This is how it's always worked in sports. It's how it always will work in sports.
Since we never hear of a Glass family ownership succession plan can we only assume team is gonna sold soon?— GreatKansasLandscape (@KansasLawns) May 7, 2018
I haven't heard the succession plan, but my understanding is that Dan Glass would be fully in charge. There are a lot of factors here, because if Dayton Moore is still around he'll have more juice inside the organization than a new GM.
One thing that's easy to miss, though. Glass is often described as interested only in profits, and I believe that's demonstrably false because if it was true he'd have sold shortly after the parade.
Franchise value would've been at its highest point, he'd have been able to go out with a championship, and walk away from baseball with the self-satisfaction of owning a world champion.
Maybe that will happen at some point. But if it was just about money, he'd have already sold for a price that would likely be ten times what he paid.
So, he must fundamentally enjoy the mechanics of owning a big-league franchise, or the idea of leaving something for his family, or some combination of the two.
I'll also say this: as much criticism as Glass has taken and at times deserved, if you're in Kansas City you'd rather he own the team than put it up for sale to someone who may be less tied to the area.
We have a few billionaires in town, but aside from speculation tied to Cerner co-founder and Sporting Kansas City co-owner Cliff Illig, precious little indication that any would be motivated to spend $1 billion or so to buy a baseball team.
So, I actually don't think it's that bad. Let me explain.
Felipe Gutierrez is a terrific player. He was player of the month his first month in MLS. He is a dynamic scorer on a club that needs dynamic scorers. He's the highest-paid player on the team, and worth the money.
But, this is what Sporting does, or at least what it has done. It deals with absences. Players get hurt. The club moves on. That's the strength of a system that relies more on team than individual, but it goes beyond that.
Because he'll be back and, barring a major surprise, he'll be back at full strength. The two to three month timeline laid out by the team means he should be back soon enough to work back into the club before the postseason, too.
In the meantime, Sporting will have to cope. It will have to find different ways of playing, different ways of scoring, and once they have Gutierrez back this can only strengthen the club.
Look, I don't know if I'm twisting my brain to come up with something positive here. Maybe. But I don't think of this as a torpedo, or even a major impediment to the team's goals.
The timing is in Sporting's favor. Injuries are never good. I just don't see this one as particularly bad.
With the Royals being pretty bad and plenty of time before training camp, will this summer look any different for you professionally? Curious if you have any off the beaten path stories you're pursuing, or if you're just pre-writing all your Mahomes stories now :)— Marshall Miller (@iammarshall913) May 7, 2018
Well, it certainly is different than the summer of 2014 or 2015. Or, if we're totally honest, even 2016.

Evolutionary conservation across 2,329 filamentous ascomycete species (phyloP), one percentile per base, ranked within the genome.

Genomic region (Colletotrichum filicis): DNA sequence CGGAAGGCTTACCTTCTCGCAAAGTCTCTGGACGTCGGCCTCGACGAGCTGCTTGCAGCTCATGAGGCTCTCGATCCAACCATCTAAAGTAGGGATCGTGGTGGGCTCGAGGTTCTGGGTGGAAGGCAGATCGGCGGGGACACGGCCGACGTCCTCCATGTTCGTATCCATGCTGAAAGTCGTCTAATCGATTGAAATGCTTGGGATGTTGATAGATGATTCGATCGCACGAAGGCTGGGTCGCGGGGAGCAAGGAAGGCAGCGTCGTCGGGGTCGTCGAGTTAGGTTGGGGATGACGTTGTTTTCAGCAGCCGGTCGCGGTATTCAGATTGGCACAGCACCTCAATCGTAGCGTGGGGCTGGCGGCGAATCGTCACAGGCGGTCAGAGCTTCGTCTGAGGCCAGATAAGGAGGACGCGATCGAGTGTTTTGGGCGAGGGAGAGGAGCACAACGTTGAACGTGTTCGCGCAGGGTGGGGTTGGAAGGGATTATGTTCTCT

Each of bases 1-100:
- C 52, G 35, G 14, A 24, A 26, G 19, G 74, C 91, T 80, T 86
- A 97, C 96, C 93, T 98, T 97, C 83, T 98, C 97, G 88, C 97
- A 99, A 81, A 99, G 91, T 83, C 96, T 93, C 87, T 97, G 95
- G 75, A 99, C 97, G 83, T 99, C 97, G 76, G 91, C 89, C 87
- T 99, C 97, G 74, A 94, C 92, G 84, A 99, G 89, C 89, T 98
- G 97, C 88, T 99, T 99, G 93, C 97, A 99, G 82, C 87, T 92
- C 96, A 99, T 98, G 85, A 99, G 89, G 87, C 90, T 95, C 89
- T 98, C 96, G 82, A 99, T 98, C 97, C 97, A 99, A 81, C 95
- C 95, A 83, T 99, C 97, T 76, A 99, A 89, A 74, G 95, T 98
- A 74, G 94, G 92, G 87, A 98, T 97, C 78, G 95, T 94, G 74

But that's part of what I like about my job. No two days are exactly the same, and no two years are exactly the same.
So, yes, absolutely. This summer will be different. Assuming we don't see a miracle, nobody's going to be interested in a column about where the Royals are in the race, or the mechanics of how they won or lost any particular game.
But people are always going to be interested in the Royals. They're always going to want to know about their team, they're always going to have time for interesting stories. I just need to find them.
Your timing with this email is interesting. I've spent much of the last few days trying to think of stories you might consider "off the beaten path." Hopefully, I'd be doing that anyway. I love those stories, and think they hold a particular value to readers that extends beyond the clicks or reads it might generate.
I'm some combination of paranoid and insecure enough to not want to give examples here, but I think you'll see an example or two this week, and hopefully somewhat regularly into the near future.
This is always the time of year to do some of that, anyway. Football and basketball aren't happening in any real way, and even the Royals and Sporting are months away from the postseason*.
* Sporting has different competitions throughout the season, but you get the point.
Maybe the particulars of this Royals team put a bigger emphasis on that, but hopefully these are all things I'd be thinking about anyway.
Oh, good grief.
If you're going to let me say just one, it's Dan Wetzel at Yahoo. There are simply no holes in his game. His reporting, writing, production, news judgment, and approach are all best in class.
His job is much harder than he makes it look. Writing about different sports, at different levels, in different parts of the country is an excellent way to expose yourself as a fraud. But Wetzel's been doing this well over a decade now at Yahoo, and he's only building credibility. He's strong on the NFL, on the NBA, on college football and college basketball. He's strong on MMA, on golf, on scandals, and on the mechanics of how sports work.
I am continually in awe of his work. I don't know how he does it.
I believe Gregg Doyel is the best at what I do, and by that I mean a sports columnist for a specific market. He's passionate, knowledgable, works hard, and has a remarkable gift for being able to find and see the best stories.